Q: Of what material will the reaction points be composed of when the structure is tested?
Q: What is the length of one piece of GFRP reinforcing bar given for competition?
A: All reinforcement is 39 in. (990 mm) in length.
Q: May we use a mixture of reinforcing bars?
A: Different types of FRP bars may be used in the same structure, as long as the only reinforcing materials used are from the FRP reinforcing materials kits and all materials used are reported on the Official Mix and Cost form.
Q: Is the FRP allowed to show?
A: FRP may be exposed in the structure.
Q: What cannot be done to the reinforcement bars, or what are the limitations on the manipulation of the bars?
A: The only limitation on manipulation of the bars or grids per the rules is that you are not permitted to prestress the reinforcement.
Q: Can the FRP surface be roughened to increase or decrease the bond strength?
A: Yes, the rules permit this. However, the surface of the bars may not be coated with any material. The bar surface (original or modified by roughening) must be in direct concrete with the concrete within which it is embedded.
Q: Are you able to bend the FRP bars in any way to create a hook at the end of the bar? Can the bars be melted?
A: You should research the materials prior to doing anything to the bars and grids other than cutting them, as it is possible that activities such as heating may destroy material properties. Also keep in mind the stress-strain characteristics of these materials that are linear elastic to failure—or in other words, the bars will not yield.
Q: What constitutes "mechanical anchorage" of FRP bars?
A: "Mechanical anchorage" is the use of any type of mechanical device (such as end plate) to anchor the bar, other than relying on the bond between the concrete and reinforcement.
Q: Are we permitted to use metal wires or similar items such as paper clips to locate the FRP inside the beam?
A: Yes, but only if the metal is galvanized (zinc-coated) or coated with nonmetallic materials. Otherwise, bar supports must be nonmetallic. Regardless, any bar supports must be located outside the clear span and must not act to enhance the behavior of the structure, such as by anchoring the bar in the concrete.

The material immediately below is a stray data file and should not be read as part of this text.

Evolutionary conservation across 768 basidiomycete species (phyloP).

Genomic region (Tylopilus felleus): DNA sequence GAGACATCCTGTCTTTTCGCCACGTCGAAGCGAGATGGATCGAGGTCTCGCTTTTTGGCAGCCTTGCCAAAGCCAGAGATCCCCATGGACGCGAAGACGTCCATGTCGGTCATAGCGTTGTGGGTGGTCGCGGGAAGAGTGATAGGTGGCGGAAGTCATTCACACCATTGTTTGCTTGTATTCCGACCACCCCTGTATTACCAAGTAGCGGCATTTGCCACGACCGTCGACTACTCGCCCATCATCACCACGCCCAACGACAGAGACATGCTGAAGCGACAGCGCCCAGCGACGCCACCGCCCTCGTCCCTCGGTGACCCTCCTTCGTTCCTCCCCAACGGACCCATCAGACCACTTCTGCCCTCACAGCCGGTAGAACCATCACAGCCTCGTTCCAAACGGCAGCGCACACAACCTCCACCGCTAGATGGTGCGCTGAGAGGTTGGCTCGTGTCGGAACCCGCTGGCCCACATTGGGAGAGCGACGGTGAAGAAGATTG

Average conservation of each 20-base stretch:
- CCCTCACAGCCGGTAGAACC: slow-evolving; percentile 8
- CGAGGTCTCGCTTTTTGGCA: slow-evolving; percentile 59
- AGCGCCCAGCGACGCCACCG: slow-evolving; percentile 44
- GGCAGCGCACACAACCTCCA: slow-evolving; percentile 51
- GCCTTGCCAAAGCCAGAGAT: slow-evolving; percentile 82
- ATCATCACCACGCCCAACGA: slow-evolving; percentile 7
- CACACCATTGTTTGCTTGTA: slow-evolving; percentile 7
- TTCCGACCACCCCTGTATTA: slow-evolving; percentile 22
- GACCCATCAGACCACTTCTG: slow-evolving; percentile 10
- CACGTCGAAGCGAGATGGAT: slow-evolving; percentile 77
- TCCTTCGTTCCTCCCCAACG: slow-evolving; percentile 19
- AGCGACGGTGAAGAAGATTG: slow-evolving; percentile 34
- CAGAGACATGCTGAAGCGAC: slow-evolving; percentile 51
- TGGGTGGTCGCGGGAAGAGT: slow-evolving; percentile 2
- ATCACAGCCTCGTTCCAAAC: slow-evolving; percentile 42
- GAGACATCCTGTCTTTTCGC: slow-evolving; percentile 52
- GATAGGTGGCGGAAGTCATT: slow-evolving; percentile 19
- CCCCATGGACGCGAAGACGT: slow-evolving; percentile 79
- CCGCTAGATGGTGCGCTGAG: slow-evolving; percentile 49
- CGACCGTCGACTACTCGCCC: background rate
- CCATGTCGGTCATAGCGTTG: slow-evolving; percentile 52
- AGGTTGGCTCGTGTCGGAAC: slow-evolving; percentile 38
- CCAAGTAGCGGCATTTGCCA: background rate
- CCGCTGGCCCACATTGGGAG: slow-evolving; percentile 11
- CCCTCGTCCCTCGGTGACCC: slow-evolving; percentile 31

Q: Do glass fibers qualify as aggregate?
A: No, glass fibers do not qualify as aggregate. Fiber-reinforced concrete (a concrete mixture with short fibers, no matter what the type) is not permitted.
Q: Is Micron 3 allowed?
A: Only materials listed on the Official Mix and Cost worksheet are allowed. Although Micron 3 may meet requirements of ASTM C618, it is not fly ash meeting ASTM C618 so it would not be allowed.
Q: Is the use of lightweight core permitted for the structure?
A: It depends on what you consider a "lightweight core" to be. If you mean a core of lightweight concrete, then yes, that is permitted. But if the lightweight core is made of any material other than concrete, it would not be permitted.
Q: As far as type of cross section, we read the rules for competition several times and we did not find anything saying that we are not allowed to do a hollow section, so just to make sure, are we allowed to have a hollow section for our beam? And if yes, are we able to use something like a pipe to create the hollow or is there any restriction on what we use to make the hollow happen in our beam?
A: A hollow section is permitted by the rules; however, nothing used to create the void may permanently be left attached to the member. The final structure must be comprised of concrete and FRP reinforcement.
Q: Are the only cementitious additives that can be added to the mix the ones listed in the Mix and Cost Worksheet?
A: Yes. Only cement and supplementary cementitious materials that meet the ASTM designations on the mix and cost sheet are permitted. These include ASTM C150, ASTM C595, ASTM C1157, ASTM C618, ASTM C989, and ASTM C1240.
Q: Section 2.5.7 states that the structure must be fabricated with at least one (1) full piece of the FRP reinforcing material. Does that mean 1 whole piece (as a whole), or can that 1 piece be cut in any way I like?
A: At least one of the reinforcing bars provided in the kit must be used, but that specific bar may be cut into as many segments as desired. Additionally, however, each structure must use a minimum amount (total length) of FRP reinforcement corresponding to the length of a single original bar. Note that the number of bars entered on the Mix and Cost Worksheet should be the number of original lengths of bar from which any smaller segments were obtained.